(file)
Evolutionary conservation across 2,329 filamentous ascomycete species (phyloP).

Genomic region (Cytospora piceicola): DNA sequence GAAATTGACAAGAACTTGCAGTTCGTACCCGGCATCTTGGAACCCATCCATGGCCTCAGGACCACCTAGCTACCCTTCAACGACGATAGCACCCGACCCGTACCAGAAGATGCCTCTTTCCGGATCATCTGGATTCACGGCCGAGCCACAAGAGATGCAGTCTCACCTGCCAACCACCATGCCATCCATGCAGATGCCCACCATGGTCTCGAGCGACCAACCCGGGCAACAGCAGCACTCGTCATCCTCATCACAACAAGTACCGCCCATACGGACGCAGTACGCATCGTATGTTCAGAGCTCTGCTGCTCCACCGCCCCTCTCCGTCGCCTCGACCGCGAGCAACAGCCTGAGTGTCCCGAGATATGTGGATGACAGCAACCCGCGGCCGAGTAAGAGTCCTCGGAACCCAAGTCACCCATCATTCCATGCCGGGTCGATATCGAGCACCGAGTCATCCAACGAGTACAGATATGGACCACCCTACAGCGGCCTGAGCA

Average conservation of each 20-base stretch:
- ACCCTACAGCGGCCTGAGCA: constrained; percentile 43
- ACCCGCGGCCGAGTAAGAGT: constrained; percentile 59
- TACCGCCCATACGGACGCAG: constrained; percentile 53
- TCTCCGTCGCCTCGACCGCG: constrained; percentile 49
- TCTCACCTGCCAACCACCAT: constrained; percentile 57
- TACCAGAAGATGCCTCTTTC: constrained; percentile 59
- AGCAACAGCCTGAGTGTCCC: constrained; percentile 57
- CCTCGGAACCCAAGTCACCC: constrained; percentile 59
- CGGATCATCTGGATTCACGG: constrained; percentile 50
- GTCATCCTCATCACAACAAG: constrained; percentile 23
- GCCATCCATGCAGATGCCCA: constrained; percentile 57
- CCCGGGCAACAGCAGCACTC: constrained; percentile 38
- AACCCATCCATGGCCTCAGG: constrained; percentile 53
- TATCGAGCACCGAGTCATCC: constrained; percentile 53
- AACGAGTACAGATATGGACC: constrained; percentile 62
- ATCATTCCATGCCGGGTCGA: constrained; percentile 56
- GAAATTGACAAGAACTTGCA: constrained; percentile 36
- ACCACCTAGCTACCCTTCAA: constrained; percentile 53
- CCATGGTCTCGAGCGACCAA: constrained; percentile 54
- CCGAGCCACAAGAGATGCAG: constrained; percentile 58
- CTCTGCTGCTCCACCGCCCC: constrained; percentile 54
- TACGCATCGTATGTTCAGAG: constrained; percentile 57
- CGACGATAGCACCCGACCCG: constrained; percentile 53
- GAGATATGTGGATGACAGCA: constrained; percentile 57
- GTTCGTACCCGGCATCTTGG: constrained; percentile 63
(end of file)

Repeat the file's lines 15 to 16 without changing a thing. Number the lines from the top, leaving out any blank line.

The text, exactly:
- CCCGGGCAACAGCAGCACTC: constrained; percentile 38
- AACCCATCCATGGCCTCAGG: constrained; percentile 53